With the likely death of the Taliban’s chief Mullah Haibatullah Akhunzada due to COVID-19, the uncertainty over the barely underway Afghan peace process now seems all the more concerning. 

Amid reports that the Taliban’s top leadership including chief of operations, Sirajuddin Haqanni, has also been infected by the coronavirus, Mullah Mohammad Yakoob – the son of the Taliban’s founder Mullah Omar – has seemingly taken over the insurgent group.

Experts, however, believe that Mr. Yakoob does not command the kind of legitimacy and support in the Taliban that his predecessors have enjoyed. It must be noted that Mr. Yakoob had earlier also made an unsuccessful bid for the Taliban’s leadership in 2015. 

If Mr. Yakoob fails to hold the group together, it might lead to further factionalism at a time when the insurgent group and the government in Kabul are in deliberations on a major prisoner exchange that is likely to provide fresh impetus to the intra-Afghan dialogue.

However, for the past few months, the progress of prisoner swaps was being continuously delayed due to the coronavirus. The objective of these visits and meetings has been to materialize a swap between the Taliban and Kabul as soon as possible.

In the past two weeks, the United States’ President Donald Trump’s special envoy to Afghanistan, Zalmay Khalilzad, has travelled extensively across the region. Last week, Mr. Khalilzad met Pakistani leadership. Islamabad has long supported and funded the Taliban. Following this, he reportedly travelled to Qatar where the political operations are based. Mr. Khalilzad then finally returned to Kabul.

The Pakistan Army’s chief Qamar Bajwa and the chief of the Inter-Services Intelligence (ISI) on Wednesday also hurried to Kabul where they met the incumbent president, Ashraf Ghani, and the chairman of the High Council for National Reconciliation Dr. Abdullah Abdullah.

In February this year, the Taliban and the United States signed a historic peace deal that lays out a phased withdrawal of American troops from Afghanistan. The agreement also describes the next steps of a process to reach a political settlement in the war-torn nation- including an exchange of up to 6,000 prisoners that is likely to be followed by talks between the Taliban and the government in Kabul.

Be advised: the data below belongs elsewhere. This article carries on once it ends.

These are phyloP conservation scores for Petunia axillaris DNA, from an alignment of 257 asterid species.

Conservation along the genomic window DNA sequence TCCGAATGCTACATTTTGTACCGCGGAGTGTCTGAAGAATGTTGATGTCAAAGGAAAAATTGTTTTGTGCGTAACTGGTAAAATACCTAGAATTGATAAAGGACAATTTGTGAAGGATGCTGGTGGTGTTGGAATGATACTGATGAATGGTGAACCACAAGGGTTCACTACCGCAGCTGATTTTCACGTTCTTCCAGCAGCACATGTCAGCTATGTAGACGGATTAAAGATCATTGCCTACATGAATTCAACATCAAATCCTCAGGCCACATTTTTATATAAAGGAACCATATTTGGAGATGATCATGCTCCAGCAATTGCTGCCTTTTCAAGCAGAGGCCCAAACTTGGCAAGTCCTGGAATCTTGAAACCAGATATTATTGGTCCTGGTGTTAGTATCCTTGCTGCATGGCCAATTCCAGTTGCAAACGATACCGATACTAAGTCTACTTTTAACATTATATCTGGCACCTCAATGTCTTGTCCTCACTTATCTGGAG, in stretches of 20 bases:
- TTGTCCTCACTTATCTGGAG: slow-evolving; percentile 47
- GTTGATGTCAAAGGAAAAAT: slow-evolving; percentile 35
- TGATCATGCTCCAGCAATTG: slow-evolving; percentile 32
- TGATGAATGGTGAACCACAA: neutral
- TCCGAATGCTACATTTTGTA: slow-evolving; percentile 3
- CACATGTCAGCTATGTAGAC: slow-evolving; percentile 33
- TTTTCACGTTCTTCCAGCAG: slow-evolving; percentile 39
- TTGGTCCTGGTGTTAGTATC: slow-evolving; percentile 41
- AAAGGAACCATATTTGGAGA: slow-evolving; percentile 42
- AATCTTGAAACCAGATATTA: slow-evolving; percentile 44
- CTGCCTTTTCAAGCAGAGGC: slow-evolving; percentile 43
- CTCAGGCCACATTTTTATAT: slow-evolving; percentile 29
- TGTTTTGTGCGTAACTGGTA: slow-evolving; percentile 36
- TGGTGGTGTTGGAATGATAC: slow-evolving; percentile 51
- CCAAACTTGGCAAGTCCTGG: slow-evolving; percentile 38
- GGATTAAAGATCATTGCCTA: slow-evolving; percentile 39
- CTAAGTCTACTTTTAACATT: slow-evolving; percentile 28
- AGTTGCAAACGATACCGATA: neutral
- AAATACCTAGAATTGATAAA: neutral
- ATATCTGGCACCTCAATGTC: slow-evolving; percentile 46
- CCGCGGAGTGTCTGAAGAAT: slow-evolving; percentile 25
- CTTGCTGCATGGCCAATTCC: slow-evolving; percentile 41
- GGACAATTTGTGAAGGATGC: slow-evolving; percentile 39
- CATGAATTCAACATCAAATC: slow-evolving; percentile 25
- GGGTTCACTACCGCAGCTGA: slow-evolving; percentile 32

As such, the prisoner exchange must be viewed as a precursing condition for the second and decisive stage of intra Afghan talks. On Thursday, U.S. Secretary of State Mike Pompeo discussed the prisoner exchange in a telephonic conversation with the Afghan president. In a tweet put by Ashraf Ghani later, he confirmed that Kabul will be releasing up to 2000 Taliban prisoners.

In the last few weeks, there has been a renewed impetus to get over with the prisoner swap and start the second round of dialogue between Kabul and Taliban following the Eid ceasefire which was mutually agreed by Kabul and Taliban last month.

The urgency for reaching a political settlement has also been compounded by Mr. Trump’s insistence for a troop withdrawal before the US Presidential elections in November this year. Mr. Trump has been pushing for an exit before the elections in a bid to portray the troop withdrawal as one of his major foreign policy accomplishment. However, it is feared that if a political solution is not reached in Afghanistan before November, it is feared that Afghanistan will plunge into anarchy similar to that after Soviet withdrawal over three decades ago. When the Soviet army left the country in 1988, Afghanistan plunged into a devastating civil war eventually leading to the Taliban taking power in Kabul in 1996. 

With the government in Kabul announcing the release of Taliban prisoners, the ball appears to be in the Taliban’s court now. The fate of the talks and that of stability in Afghanistan now depends on Mr. Yakoob’s ability to rally behind himself the many factions inside the Taliban. If not, the long night of death and despair may continue to haunt Afghans for perpetuity.

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